Can the Transportation Trust Fund Be Saved?

New Jersey’s Transportation Trust Fund pays for highway projects and some capital projects for New Jersey Transit.  By the end of next June, the TTF will run out of mony.  Assemblyman Joseph Cryan has proposed raising the user fee on motor fuels (it is not a tax) by 8¢ per year for the next 3 years, with the amount indexed to inflation after that, to maintain a funding source for the TTF.  The Lackawanna Coalition has endorsed the Cryan proposal, but on condition that the money not be used for borrowing.  Gov. Christie opposes any increase in user fees on motor fuels, and an alternate proposal would take money that would otherwise be used for the Access to the Region’s Core (ARC) Project and use it to fund the TTF.

State Senator Proposes Increase In Gasoline User Fee

From our September/October 2010 Railgram newsletter 
State Senator Joseph Cryan has introduced a bill in the Legislature to raise the gasoline user fee to fund the Transportation Trust Fund (TTF).  At the end of the current fiscal year next June, all of the revenue in the TTF will be used for debt service, so none will be available for transportation improvements.  The current formula is 75% for highway projects and 25% for capital projects on New Jersey Transit.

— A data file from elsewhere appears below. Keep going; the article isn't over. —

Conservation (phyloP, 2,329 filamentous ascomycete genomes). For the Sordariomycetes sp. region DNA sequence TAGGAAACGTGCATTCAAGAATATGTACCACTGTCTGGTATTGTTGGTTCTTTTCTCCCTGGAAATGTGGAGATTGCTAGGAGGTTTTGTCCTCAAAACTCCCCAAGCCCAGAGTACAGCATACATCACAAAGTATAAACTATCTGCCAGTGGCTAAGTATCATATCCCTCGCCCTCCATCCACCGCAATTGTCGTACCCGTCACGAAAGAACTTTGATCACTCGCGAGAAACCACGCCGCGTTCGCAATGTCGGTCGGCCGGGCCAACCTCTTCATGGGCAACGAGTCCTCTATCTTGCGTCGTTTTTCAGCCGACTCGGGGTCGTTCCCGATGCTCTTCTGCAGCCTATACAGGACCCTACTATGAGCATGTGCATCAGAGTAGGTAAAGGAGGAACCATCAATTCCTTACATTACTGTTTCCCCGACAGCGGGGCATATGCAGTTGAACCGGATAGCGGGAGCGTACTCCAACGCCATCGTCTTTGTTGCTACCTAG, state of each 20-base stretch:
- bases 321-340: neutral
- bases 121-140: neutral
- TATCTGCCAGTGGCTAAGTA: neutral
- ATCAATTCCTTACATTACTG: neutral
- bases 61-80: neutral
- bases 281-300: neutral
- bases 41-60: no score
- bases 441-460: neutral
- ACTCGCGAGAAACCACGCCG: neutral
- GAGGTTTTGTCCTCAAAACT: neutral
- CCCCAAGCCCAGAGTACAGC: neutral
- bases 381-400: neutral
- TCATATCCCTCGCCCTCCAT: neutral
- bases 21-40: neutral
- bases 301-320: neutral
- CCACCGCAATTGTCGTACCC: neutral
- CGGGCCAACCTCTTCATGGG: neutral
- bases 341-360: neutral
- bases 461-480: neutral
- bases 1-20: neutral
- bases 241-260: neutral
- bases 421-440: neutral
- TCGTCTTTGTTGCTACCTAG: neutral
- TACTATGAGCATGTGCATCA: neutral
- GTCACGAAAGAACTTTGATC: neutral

Cryan’s proposal would raise the user fee on gasoline (it is not a tax) by 8¢ per gallon each year for the next 3 years.  After that, an indexing formula would determine the amount of the fee to be collected.  New Jersey’s user fee on motor fuels is the third lowest in the country, having reached its present level in 1988, 22 years ago.  Since then, there have been 8 fare increases on New Jersey Transit, including an increase of 25% in peak-hour and oneway rail fares and 47% or more in off-peak rail fares this past May.
The Lackawanna Coalition has expressed support for the concept of an increased user fee to be levied on motor fuels, but has expressed its deep concern that such revenue will be used as collateral for further borrowing, which is what brought trouble to the TTF in the first place.  At one time, the fund operated on a “pay as you go” basis.
Some members of the transit advocacy community have questioned the need for continuation of the TTF at this time, claiming that more highway construction projects are unnecessary, and that small capital investments for transit can be funded in other ways.  They claim that most of the money from the TTF would go toward building NJT’s proposed deep-cavern terminal, which the state cannot afford.